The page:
Malcolm Young, AC/DC co-founder and rhythm guitarist, died Saturday after suffering from dementia, his band announced in a statement. He was 64.
“It is with deepest sorrow that we inform you of the death of Malcolm Young, beloved husband, father, grandfather and brother,” the statement on the band’s website reads. “Malcolm had been suffering from Dementia for several years and passed away peacefully with his family by his bedside.”
“Renowned for his musical prowess Malcolm was a songwriter, guitarist, performer, producer and visionary who inspired many,” it continued. “From the outset, he knew what he wanted to achieve and, along with his younger brother, took to the world stage giving their all at every show. Nothing less would do for their fans.”
Young and his brother Angus formed the Australian heavy metal band AC/DC in 1973 and two years later released their first album, “High Voltage,” followed by “Powerage” and “Highway to Hell.” Malcolm remained with the band until 2014, when he retired to receive treatment for dementia.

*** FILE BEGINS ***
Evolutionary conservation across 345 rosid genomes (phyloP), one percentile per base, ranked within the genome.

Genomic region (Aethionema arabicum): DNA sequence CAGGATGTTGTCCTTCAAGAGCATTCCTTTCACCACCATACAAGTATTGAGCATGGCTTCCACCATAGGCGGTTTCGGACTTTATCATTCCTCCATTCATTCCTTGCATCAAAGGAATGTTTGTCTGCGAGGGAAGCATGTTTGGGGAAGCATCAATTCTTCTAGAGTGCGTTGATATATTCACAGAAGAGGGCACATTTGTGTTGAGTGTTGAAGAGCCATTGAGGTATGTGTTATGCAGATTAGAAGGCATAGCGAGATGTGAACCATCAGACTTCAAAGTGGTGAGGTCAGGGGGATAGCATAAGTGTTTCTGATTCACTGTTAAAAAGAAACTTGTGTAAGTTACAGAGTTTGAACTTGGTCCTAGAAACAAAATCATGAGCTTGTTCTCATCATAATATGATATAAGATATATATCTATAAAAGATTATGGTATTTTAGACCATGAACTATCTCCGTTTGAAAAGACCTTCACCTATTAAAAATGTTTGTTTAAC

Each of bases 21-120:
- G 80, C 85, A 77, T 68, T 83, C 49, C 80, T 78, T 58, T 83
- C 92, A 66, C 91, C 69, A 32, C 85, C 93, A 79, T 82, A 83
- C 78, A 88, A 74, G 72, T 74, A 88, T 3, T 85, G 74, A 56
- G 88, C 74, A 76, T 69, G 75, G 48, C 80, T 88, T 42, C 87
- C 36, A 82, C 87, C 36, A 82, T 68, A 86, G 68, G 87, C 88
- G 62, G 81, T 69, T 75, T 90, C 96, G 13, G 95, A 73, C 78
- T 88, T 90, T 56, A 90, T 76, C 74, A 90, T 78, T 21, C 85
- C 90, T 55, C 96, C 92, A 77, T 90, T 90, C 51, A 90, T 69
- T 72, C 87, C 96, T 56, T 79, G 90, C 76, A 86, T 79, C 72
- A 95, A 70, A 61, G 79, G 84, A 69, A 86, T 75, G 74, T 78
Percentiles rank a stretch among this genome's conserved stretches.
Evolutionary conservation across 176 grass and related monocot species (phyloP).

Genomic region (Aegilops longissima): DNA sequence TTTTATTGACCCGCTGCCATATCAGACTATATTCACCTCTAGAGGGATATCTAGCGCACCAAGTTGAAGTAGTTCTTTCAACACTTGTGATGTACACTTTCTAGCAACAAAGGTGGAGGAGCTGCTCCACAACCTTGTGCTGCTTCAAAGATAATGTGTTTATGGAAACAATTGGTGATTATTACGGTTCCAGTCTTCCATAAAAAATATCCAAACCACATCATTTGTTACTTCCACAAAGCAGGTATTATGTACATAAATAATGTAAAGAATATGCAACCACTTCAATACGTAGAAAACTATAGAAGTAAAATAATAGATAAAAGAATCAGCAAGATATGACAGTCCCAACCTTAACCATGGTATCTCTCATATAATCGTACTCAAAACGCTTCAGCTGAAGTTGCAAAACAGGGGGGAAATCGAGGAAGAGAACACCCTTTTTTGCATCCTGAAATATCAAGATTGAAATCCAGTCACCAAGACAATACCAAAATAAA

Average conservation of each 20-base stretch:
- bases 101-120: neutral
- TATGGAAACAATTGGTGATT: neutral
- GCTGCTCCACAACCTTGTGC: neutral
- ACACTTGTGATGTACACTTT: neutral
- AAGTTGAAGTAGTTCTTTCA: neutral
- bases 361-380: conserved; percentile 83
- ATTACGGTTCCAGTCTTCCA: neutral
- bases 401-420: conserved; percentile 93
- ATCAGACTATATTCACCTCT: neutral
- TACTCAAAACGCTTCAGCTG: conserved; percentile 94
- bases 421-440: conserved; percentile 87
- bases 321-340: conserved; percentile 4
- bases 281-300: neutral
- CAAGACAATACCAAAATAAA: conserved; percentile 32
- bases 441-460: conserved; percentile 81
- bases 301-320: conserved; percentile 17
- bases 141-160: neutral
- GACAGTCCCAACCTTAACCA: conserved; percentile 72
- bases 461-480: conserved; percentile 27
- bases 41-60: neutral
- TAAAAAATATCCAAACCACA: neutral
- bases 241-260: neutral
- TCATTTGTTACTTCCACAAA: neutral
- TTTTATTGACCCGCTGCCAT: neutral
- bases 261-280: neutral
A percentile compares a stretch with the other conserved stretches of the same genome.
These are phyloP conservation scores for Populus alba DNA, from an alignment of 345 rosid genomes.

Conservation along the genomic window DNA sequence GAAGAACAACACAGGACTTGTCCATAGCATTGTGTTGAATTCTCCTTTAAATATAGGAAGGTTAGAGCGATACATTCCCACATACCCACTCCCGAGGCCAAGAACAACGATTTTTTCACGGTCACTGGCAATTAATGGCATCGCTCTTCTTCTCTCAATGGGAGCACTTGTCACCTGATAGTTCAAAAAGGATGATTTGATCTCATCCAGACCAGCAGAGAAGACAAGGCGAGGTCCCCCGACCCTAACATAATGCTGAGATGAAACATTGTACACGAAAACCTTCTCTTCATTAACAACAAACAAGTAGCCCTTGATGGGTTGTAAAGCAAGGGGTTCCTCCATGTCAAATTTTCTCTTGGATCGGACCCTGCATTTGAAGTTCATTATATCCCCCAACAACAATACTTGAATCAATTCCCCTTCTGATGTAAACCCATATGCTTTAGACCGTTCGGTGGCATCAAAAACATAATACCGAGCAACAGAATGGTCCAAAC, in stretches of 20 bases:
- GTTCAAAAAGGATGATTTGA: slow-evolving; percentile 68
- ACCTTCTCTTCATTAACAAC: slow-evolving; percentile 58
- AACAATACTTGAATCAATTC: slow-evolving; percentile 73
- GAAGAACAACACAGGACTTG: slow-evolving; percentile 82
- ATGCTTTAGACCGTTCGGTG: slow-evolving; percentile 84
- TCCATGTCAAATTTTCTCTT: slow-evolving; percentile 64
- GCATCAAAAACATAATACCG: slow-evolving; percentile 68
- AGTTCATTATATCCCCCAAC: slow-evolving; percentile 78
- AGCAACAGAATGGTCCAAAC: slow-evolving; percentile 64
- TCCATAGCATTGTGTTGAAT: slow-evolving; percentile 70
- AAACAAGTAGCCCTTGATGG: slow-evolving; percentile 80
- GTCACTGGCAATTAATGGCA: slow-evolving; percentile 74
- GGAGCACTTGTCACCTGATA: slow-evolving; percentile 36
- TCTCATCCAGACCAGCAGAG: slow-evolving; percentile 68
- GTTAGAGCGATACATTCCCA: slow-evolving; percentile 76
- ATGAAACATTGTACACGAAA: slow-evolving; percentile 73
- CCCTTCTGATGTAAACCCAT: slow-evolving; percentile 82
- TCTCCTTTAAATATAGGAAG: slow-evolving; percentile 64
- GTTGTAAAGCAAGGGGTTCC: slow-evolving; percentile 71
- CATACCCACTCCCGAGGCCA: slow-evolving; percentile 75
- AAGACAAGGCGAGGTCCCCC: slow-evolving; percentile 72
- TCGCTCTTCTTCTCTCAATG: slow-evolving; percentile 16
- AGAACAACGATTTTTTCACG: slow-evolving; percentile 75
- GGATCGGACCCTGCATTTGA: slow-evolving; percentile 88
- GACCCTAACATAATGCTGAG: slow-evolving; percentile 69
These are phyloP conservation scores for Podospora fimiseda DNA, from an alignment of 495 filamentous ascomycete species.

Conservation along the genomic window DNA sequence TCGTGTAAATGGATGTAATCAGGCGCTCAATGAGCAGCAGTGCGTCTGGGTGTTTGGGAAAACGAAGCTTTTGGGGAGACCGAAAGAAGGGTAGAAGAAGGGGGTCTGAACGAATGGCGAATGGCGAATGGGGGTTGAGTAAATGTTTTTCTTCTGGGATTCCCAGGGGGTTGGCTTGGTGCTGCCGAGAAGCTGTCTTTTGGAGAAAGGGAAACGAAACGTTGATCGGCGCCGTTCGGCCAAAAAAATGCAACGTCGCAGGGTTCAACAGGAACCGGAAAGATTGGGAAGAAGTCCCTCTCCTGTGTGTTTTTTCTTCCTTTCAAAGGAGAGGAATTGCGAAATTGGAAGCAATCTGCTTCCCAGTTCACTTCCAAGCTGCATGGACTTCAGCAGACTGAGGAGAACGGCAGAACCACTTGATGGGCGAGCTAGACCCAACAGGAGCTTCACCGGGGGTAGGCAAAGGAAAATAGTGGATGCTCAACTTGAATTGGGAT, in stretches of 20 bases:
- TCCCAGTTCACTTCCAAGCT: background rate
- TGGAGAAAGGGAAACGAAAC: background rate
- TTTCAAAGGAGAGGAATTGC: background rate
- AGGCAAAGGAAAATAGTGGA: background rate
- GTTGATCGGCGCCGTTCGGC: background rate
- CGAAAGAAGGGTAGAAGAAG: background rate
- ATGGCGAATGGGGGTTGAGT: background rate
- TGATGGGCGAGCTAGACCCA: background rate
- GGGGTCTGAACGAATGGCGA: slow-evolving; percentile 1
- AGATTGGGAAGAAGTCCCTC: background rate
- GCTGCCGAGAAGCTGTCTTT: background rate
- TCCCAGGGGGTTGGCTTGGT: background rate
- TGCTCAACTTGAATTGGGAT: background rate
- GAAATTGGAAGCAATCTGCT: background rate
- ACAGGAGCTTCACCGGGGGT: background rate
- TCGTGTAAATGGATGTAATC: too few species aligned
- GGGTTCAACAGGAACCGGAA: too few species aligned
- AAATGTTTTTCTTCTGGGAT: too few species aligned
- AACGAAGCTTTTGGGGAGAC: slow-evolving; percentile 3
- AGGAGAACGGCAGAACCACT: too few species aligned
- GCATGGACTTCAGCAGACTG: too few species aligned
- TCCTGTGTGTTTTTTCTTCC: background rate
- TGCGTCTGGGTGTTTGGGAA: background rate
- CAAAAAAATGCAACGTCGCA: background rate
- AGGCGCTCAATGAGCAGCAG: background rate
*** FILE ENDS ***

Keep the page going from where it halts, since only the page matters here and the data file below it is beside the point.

Shortly thereafter, The Sydney Morning Herald reported that Young was admitted to a nursing home for full-time care. A source close to the family told The Herald, “If you were in the room with [Malcolm Young] and walked out, then came back in one minute later, he wouldn’t remember who you are. He has a complete loss of short-term memory.”
Before Young’s retirement, AC/DC sold more than 200 million albums. In 2003, the band was inducted into the Rock and Roll Hall of Fame.
Young is survived by his wife O’Linda, children Cara and Ross, son-in-law Josh, three grandchildren, sister and brother.